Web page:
As our planet warms, the effects of heat on the human body will become important information. The human body is capable of dealing with heat, but reprieves are needed to allow our systems to rest, else our bodies become over-stressed. This reprieve often comes in the form of night, when temperatures typically cool. During heat waves, nights remain toasty, and reprieves only exist for those … Continue reading Heat waves hurt your brain: the argument for window AC units
It is 2018, and we are well on our way towards curing cancer. Yet, as we look around, we find another nightmare haunting our society that is as formidable, if not more so, as it has been for centuries. That nightmare is opioid addiction. Overcoming opioid addiction is notoriously difficult, because of the excruciating symptoms associated with the withdrawal process, during which the only aid … Continue reading The FDA Approves the First Non-Opioid Drug to Ease Opioid Withdrawal Symptoms
by Hannah Schulze figures by Sean Wilson If you’ve ever felt lonely, know that you’re not alone. According to a study from the British Red Cross, over nine million adults in the U.K. feel the same way—that’s about 1/5 of the country’s population! Loneliness is increasingly being considered a hazard to human health comparable to obesity and smoking. Now, even governments are getting involved—in 2018, … Continue reading Loneliness: An Epidemic?
by Madeleine Jennewein figures by Rebecca Clements Vaccines have dramatically increased life expectancy over the last 100 years, radically reshaping our communities, our economy, and the way we live our lives. As vaccination has become more widespread, the memory of the devastating impacts of infectious disease has faded, and the diseases that vaccines guard against seem less threatening. Misinformation and a lack of understanding about … Continue reading Vaccination: More than just your health
According to the CDC, 70.7% of the US population is overweight or obese (BMI>30), with 37.9% being obese. Obesity related health expenses accounted for an estimated $147 billion in healthcare spending in 2008 alone. The dire health consequences for obese individuals include higher incidence of high blood pressure, type 2 diabetes and coronary heart disease to name a few on top of overall decrease in … Continue reading Parental weight and its impact on early childhood development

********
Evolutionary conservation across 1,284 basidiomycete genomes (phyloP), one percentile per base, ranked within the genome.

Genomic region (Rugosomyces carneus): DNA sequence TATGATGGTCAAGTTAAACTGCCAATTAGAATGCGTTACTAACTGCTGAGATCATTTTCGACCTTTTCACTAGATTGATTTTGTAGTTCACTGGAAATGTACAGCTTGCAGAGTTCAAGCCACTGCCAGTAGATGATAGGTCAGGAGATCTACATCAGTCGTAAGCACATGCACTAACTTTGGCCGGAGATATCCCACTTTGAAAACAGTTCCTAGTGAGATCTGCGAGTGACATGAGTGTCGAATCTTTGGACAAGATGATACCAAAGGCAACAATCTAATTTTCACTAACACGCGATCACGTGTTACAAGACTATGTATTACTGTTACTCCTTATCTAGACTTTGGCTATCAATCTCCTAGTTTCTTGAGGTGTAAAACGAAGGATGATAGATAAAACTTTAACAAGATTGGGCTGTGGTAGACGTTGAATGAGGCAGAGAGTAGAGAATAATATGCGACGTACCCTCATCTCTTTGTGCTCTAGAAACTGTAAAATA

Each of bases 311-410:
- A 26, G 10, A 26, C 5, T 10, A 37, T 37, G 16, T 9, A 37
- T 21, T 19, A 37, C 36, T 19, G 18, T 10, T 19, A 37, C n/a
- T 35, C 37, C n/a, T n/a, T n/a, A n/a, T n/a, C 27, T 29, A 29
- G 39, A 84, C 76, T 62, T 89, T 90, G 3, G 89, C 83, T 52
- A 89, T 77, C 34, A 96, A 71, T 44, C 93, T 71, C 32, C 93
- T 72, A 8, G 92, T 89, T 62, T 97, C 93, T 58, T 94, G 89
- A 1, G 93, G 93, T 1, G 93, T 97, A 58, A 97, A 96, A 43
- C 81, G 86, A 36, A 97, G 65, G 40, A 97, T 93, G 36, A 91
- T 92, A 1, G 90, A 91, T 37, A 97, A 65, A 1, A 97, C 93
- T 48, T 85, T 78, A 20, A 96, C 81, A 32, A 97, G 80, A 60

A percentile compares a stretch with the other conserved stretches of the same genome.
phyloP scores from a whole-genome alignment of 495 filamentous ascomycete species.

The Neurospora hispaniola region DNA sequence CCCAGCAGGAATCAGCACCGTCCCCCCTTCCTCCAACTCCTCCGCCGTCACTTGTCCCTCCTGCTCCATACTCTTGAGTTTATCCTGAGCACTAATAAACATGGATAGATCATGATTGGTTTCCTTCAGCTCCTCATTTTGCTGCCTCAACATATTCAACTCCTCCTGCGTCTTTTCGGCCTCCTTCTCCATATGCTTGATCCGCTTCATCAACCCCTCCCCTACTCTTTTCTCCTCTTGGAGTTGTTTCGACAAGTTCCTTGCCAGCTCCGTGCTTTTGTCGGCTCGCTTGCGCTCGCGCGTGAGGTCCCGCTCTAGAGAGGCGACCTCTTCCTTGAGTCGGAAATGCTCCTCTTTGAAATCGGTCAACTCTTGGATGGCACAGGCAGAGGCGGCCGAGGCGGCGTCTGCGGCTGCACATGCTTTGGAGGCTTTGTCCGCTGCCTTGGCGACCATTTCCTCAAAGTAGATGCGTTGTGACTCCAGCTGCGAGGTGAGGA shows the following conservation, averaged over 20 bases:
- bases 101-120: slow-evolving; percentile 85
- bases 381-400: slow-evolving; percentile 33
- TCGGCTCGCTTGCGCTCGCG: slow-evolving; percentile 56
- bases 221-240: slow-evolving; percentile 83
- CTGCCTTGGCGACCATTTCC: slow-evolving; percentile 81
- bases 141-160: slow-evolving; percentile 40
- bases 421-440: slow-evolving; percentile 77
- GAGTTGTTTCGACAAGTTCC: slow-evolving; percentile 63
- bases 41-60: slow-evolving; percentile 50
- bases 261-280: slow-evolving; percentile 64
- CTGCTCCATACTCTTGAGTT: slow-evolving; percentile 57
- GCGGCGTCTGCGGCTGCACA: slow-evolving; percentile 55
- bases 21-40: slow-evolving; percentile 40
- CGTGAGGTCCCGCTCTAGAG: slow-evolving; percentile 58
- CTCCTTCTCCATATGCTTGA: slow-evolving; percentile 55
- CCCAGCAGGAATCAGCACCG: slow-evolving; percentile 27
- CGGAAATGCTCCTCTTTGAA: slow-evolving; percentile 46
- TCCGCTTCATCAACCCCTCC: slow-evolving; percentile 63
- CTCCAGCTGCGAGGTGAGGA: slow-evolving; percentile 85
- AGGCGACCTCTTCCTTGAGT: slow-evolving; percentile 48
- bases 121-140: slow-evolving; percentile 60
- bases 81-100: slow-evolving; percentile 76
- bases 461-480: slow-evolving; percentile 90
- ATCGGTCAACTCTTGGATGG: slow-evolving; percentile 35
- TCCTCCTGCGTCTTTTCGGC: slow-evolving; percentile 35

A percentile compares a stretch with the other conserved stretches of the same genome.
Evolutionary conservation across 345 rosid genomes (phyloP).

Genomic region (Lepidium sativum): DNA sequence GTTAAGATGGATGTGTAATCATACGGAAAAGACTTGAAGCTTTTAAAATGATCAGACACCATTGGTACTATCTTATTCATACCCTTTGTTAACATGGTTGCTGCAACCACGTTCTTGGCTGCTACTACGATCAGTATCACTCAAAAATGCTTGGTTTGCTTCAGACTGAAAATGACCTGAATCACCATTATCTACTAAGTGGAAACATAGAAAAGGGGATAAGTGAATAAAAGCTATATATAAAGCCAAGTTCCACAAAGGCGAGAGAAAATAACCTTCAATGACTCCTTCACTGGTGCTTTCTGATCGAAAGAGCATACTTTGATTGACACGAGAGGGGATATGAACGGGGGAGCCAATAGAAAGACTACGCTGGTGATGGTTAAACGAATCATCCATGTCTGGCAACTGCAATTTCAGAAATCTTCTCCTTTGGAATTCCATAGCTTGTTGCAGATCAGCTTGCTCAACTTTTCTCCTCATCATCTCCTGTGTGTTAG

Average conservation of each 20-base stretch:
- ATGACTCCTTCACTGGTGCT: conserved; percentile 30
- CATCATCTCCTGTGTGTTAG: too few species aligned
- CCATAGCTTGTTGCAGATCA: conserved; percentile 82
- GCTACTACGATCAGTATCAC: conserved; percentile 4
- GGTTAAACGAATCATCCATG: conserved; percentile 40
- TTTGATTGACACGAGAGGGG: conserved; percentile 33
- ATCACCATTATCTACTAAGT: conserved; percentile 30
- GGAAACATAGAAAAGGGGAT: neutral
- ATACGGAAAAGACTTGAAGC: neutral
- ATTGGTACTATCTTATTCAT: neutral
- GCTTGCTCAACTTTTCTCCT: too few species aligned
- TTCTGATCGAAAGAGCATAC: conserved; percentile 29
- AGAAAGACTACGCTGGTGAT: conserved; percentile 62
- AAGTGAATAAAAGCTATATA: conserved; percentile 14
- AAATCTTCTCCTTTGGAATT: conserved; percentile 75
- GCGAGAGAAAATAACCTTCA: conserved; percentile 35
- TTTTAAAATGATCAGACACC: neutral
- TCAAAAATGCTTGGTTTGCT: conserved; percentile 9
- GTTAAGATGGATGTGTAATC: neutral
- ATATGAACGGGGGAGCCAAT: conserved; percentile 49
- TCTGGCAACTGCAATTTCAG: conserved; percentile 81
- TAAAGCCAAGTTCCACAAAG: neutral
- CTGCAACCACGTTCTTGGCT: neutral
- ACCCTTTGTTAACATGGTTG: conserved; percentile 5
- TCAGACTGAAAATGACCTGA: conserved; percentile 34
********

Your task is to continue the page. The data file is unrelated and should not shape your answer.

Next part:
The first clinical trial using the gene editing technique CRISPR was given the go-ahead by panel from the US National Institutes of Health (NIH). The trial is aimed at determining if the technique is safe for use on human subjects. As there is much we have yet to learn about genes and their expression, it is a valid concern that modifying DNA in humans could … Continue reading First Human Trial of Gene Editing Technique CRISPR Approved
by Vivian Chou figures by Daniel Utter If you have been following the 2016 US presidential elections, you are, in all likelihood, aware of the controversy surrounding mandatory childhood vaccination. Vaccines have risen to the limelight in recent years, but their history is much longer than that. Ever since the first vaccination was scientifically documented in 1798 , they have reshaped the landscape of human … Continue reading To vaccinate or not to vaccinate? Searching for a verdict in the vaccination debate
by Rebecca Mandt We usually think of extinction of a species as a bad thing. But what if that species is directly causing human suffering or death on a global scale? The ultimate goal of disease eradication efforts is to target an infectious disease by completely removing the pathogen from the human population, thereby reducing the number of cases to zero worldwide, generally leading to … Continue reading The Road to Guinea Worm Eradication: Running the Final Mile
A recent study has delighted many by claims that taking the pill Truvada prevents HIV infection. The study is one of the first to test the pill in a real-world setting involving 600 individuals at risk of getting HIV in San Francisco, CA. Although promising, the applicability of the pill to other settings still warrants further analyses. The study is convincing for its testing on … Continue reading A Successful Pill for Preventing HIV?
by Jessica Lau figures by Krissy Lyon Summary: Government regulations for genetically modified foods vary, from relatively relaxed policies in the U.S. that focus on the final food product to strict rules in the European Union that consider the genetic engineering process used to make the food. Despite these differences, the common goal of these regulations is to ensure the safety of the food supply. … Continue reading Same Science, Different Policies: Regulating Genetically Modified Foods in the U.S. and Europe